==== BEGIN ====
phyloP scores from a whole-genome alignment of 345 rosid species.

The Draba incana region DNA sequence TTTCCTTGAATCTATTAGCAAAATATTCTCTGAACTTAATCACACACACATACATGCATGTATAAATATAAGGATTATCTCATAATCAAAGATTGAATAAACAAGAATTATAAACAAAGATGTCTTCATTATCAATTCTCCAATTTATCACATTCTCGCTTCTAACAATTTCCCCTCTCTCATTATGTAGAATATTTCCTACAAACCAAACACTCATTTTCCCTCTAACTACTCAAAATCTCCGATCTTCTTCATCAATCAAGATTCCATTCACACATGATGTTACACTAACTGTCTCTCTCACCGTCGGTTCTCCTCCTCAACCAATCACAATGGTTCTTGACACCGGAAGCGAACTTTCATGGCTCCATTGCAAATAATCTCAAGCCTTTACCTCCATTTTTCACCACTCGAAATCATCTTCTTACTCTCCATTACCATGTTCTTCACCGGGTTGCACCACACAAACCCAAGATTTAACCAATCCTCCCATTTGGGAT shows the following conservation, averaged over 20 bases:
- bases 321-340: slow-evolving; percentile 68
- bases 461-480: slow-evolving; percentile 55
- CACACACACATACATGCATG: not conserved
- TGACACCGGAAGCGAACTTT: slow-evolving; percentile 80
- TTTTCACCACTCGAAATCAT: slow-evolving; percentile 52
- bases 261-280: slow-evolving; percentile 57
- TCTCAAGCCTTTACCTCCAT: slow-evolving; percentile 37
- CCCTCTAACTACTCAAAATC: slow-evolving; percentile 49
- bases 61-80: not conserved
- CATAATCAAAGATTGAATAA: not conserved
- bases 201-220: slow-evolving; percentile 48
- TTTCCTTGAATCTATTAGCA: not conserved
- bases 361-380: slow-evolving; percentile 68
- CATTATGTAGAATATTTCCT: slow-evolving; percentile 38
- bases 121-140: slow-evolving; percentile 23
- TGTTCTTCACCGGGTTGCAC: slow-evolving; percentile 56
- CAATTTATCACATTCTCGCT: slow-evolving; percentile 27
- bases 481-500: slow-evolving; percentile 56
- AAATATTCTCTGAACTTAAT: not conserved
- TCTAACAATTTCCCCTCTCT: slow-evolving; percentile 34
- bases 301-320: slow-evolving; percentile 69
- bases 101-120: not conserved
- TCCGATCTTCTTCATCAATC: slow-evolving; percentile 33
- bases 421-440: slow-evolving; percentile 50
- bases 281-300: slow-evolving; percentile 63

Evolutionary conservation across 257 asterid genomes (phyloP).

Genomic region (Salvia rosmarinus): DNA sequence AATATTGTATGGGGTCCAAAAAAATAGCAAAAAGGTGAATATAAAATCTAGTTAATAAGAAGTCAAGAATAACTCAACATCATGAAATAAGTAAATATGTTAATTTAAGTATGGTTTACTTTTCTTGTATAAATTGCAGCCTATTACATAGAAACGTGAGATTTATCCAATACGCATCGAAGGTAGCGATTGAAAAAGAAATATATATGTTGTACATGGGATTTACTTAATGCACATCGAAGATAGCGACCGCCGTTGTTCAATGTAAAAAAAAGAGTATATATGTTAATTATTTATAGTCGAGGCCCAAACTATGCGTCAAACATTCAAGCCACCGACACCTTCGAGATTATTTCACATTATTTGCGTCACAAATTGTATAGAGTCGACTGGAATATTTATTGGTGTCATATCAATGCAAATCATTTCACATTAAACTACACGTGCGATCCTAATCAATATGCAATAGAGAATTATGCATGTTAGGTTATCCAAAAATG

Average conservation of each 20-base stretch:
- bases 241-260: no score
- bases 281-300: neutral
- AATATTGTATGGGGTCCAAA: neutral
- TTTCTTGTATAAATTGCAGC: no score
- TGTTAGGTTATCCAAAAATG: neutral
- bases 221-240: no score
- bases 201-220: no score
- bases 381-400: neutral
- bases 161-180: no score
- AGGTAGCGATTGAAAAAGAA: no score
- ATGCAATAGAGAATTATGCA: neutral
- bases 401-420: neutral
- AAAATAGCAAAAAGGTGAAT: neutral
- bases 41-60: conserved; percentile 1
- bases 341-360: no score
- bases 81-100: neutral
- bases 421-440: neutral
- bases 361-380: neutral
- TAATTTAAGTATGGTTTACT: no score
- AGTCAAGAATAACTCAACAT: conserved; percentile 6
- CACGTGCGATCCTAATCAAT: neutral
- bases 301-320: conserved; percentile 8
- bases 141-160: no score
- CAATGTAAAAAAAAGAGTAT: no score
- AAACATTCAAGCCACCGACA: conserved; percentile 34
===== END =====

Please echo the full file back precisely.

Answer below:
phyloP scores from a whole-genome alignment of 345 rosid species.

The Draba incana region DNA sequence TTTCCTTGAATCTATTAGCAAAATATTCTCTGAACTTAATCACACACACATACATGCATGTATAAATATAAGGATTATCTCATAATCAAAGATTGAATAAACAAGAATTATAAACAAAGATGTCTTCATTATCAATTCTCCAATTTATCACATTCTCGCTTCTAACAATTTCCCCTCTCTCATTATGTAGAATATTTCCTACAAACCAAACACTCATTTTCCCTCTAACTACTCAAAATCTCCGATCTTCTTCATCAATCAAGATTCCATTCACACATGATGTTACACTAACTGTCTCTCTCACCGTCGGTTCTCCTCCTCAACCAATCACAATGGTTCTTGACACCGGAAGCGAACTTTCATGGCTCCATTGCAAATAATCTCAAGCCTTTACCTCCATTTTTCACCACTCGAAATCATCTTCTTACTCTCCATTACCATGTTCTTCACCGGGTTGCACCACACAAACCCAAGATTTAACCAATCCTCCCATTTGGGAT shows the following conservation, averaged over 20 bases:
- bases 321-340: slow-evolving; percentile 68
- bases 461-480: slow-evolving; percentile 55
- CACACACACATACATGCATG: not conserved
- TGACACCGGAAGCGAACTTT: slow-evolving; percentile 80
- TTTTCACCACTCGAAATCAT: slow-evolving; percentile 52
- bases 261-280: slow-evolving; percentile 57
- TCTCAAGCCTTTACCTCCAT: slow-evolving; percentile 37
- CCCTCTAACTACTCAAAATC: slow-evolving; percentile 49
- bases 61-80: not conserved
- CATAATCAAAGATTGAATAA: not conserved
- bases 201-220: slow-evolving; percentile 48
- TTTCCTTGAATCTATTAGCA: not conserved
- bases 361-380: slow-evolving; percentile 68
- CATTATGTAGAATATTTCCT: slow-evolving; percentile 38
- bases 121-140: slow-evolving; percentile 23
- TGTTCTTCACCGGGTTGCAC: slow-evolving; percentile 56
- CAATTTATCACATTCTCGCT: slow-evolving; percentile 27
- bases 481-500: slow-evolving; percentile 56
- AAATATTCTCTGAACTTAAT: not conserved
- TCTAACAATTTCCCCTCTCT: slow-evolving; percentile 34
- bases 301-320: slow-evolving; percentile 69
- bases 101-120: not conserved
- TCCGATCTTCTTCATCAATC: slow-evolving; percentile 33
- bases 421-440: slow-evolving; percentile 50
- bases 281-300: slow-evolving; percentile 63

Evolutionary conservation across 257 asterid genomes (phyloP).

Genomic region (Salvia rosmarinus): DNA sequence AATATTGTATGGGGTCCAAAAAAATAGCAAAAAGGTGAATATAAAATCTAGTTAATAAGAAGTCAAGAATAACTCAACATCATGAAATAAGTAAATATGTTAATTTAAGTATGGTTTACTTTTCTTGTATAAATTGCAGCCTATTACATAGAAACGTGAGATTTATCCAATACGCATCGAAGGTAGCGATTGAAAAAGAAATATATATGTTGTACATGGGATTTACTTAATGCACATCGAAGATAGCGACCGCCGTTGTTCAATGTAAAAAAAAGAGTATATATGTTAATTATTTATAGTCGAGGCCCAAACTATGCGTCAAACATTCAAGCCACCGACACCTTCGAGATTATTTCACATTATTTGCGTCACAAATTGTATAGAGTCGACTGGAATATTTATTGGTGTCATATCAATGCAAATCATTTCACATTAAACTACACGTGCGATCCTAATCAATATGCAATAGAGAATTATGCATGTTAGGTTATCCAAAAATG

Average conservation of each 20-base stretch:
- bases 241-260: no score
- bases 281-300: neutral
- AATATTGTATGGGGTCCAAA: neutral
- TTTCTTGTATAAATTGCAGC: no score
- TGTTAGGTTATCCAAAAATG: neutral
- bases 221-240: no score
- bases 201-220: no score
- bases 381-400: neutral
- bases 161-180: no score
- AGGTAGCGATTGAAAAAGAA: no score
- ATGCAATAGAGAATTATGCA: neutral
- bases 401-420: neutral
- AAAATAGCAAAAAGGTGAAT: neutral
- bases 41-60: conserved; percentile 1
- bases 341-360: no score
- bases 81-100: neutral
- bases 421-440: neutral
- bases 361-380: neutral
- TAATTTAAGTATGGTTTACT: no score
- AGTCAAGAATAACTCAACAT: conserved; percentile 6
- CACGTGCGATCCTAATCAAT: neutral
- bases 301-320: conserved; percentile 8
- bases 141-160: no score
- CAATGTAAAAAAAAGAGTAT: no score
- AAACATTCAAGCCACCGACA: conserved; percentile 34